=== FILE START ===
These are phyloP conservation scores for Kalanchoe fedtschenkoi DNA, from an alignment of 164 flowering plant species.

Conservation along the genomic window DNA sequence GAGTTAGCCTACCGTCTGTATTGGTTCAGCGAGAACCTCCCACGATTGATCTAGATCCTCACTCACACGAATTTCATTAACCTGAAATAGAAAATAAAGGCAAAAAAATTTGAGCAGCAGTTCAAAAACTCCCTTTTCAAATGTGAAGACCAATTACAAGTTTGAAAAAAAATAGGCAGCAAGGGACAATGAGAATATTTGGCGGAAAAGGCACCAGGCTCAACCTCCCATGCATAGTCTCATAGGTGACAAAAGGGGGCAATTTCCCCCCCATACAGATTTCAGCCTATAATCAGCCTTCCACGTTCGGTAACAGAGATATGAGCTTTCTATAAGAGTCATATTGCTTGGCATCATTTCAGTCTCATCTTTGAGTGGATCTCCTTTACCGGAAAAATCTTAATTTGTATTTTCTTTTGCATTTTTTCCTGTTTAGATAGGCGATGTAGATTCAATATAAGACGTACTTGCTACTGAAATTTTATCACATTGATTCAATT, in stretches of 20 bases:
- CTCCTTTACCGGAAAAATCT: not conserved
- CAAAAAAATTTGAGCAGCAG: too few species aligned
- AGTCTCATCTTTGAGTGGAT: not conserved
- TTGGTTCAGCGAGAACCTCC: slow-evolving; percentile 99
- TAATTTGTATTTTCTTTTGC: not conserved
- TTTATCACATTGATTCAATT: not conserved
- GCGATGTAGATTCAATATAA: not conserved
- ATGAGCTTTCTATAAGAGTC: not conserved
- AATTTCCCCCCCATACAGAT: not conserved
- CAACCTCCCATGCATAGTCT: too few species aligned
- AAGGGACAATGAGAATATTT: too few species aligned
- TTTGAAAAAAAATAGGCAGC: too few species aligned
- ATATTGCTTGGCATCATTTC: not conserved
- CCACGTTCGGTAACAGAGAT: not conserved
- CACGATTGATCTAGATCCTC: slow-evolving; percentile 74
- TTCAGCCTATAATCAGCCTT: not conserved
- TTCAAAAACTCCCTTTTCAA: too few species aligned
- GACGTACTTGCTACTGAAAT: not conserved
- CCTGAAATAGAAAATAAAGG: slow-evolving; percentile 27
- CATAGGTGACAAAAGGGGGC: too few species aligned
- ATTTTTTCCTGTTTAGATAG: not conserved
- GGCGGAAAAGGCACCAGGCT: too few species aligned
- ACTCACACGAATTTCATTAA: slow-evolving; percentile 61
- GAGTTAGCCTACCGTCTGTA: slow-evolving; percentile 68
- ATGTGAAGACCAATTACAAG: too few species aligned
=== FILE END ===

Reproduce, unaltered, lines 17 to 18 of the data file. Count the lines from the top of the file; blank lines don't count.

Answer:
- CACGATTGATCTAGATCCTC: slow-evolving; percentile 74
- TTCAGCCTATAATCAGCCTT: not conserved